openvpn
command:
openvpn \
  --script-security 2 \
  --setenv PATH '/usr/local/sbin:/usr/local/bin:/usr/sbin:/usr/bin:/sbin:/bin' \
  --up /etc/openvpn/scripts/update-systemd-resolved --up-restart \
  --down /etc/openvpn/scripts/update-systemd-resolved --down-pre

Or, you can add the following argument to the command-line arguments of

openvpn
, which will use the
update-systemd-resolve.conf
file instead:
openvpn \
  --config /etc/openvpn/scripts/update-systemd-resolved.conf

Usage

update-systemd-resolved
works by processing the
dhcp-option
commands set in OpenVPN, either through the server, or the client, configuration:

| Option | Examples | Notes | DBus Call | |--:|---|---|---| |

DNS
|
0.0.0.0

::1
| This sets the DNS servers for the link and can take any IPv4 or IPv6 address. | SetLinkDNS | |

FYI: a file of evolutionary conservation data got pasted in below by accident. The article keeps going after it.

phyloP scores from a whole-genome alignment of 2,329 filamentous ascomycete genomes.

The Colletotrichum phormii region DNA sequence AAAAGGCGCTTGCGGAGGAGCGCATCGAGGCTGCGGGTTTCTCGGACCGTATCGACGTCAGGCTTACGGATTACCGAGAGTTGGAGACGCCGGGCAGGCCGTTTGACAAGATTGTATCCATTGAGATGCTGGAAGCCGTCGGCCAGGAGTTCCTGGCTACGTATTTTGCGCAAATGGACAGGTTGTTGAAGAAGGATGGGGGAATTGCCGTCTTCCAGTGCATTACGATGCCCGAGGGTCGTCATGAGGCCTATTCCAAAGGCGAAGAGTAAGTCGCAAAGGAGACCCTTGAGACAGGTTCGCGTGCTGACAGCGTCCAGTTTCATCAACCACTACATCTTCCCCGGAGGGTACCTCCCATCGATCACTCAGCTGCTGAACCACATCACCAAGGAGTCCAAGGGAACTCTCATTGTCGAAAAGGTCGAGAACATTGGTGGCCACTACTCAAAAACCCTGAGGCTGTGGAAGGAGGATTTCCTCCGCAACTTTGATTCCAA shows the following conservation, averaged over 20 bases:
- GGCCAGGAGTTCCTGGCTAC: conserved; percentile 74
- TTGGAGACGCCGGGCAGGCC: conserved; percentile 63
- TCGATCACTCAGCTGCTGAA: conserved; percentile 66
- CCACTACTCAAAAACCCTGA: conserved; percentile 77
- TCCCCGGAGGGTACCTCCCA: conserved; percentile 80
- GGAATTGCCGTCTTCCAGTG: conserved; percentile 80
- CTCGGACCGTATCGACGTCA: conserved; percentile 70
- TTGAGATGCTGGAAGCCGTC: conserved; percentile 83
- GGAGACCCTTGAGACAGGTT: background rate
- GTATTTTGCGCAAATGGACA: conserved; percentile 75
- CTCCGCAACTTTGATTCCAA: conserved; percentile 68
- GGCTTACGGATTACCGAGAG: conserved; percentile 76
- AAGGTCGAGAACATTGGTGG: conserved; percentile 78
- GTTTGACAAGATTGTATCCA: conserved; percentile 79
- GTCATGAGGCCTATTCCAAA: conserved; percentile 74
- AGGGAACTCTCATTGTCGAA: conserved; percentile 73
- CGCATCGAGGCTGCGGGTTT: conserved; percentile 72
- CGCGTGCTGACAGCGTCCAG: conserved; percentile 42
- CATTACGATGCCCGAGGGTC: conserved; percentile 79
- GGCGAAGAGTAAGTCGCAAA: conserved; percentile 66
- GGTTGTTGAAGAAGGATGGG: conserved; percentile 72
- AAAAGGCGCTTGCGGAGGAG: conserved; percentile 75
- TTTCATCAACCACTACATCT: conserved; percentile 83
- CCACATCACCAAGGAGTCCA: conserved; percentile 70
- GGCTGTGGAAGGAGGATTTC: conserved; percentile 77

DNS6
|
::1
| This sets the DNS servers for the link and can take only IPv6 addresses. | SetLinkDNS | |
DOMAIN
or
ADAPTER_DOMAIN_SUFFIX
|
example.com
| The primary domain for this host. If set multiple times, the first provided is used as the primary search domain for bare hostnames. Any subsequent
DOMAIN
options will be added as the equivalent of
DOMAIN-SEARCH
options. All requests for this domain as well will be routed to the
DNS
servers provided on this link. | SetLinkDomains | |
DOMAIN-SEARCH
|
example.com
| Secondary domains which will be used to search for bare hostnames (after any
DOMAIN
, if set) and in the order provided. All requests for this domain will be routed to the
DNS
servers provided on this link. | SetLinkDomains | |
DOMAIN-ROUTE
|
example.com
| All requests for these domains will be routed to the
DNS
servers provided on this link. They will not be used to search for bare hostnames, only routed. A
DOMAIN-ROUTE
option for
.
(single period) will instruct
systemd-resolved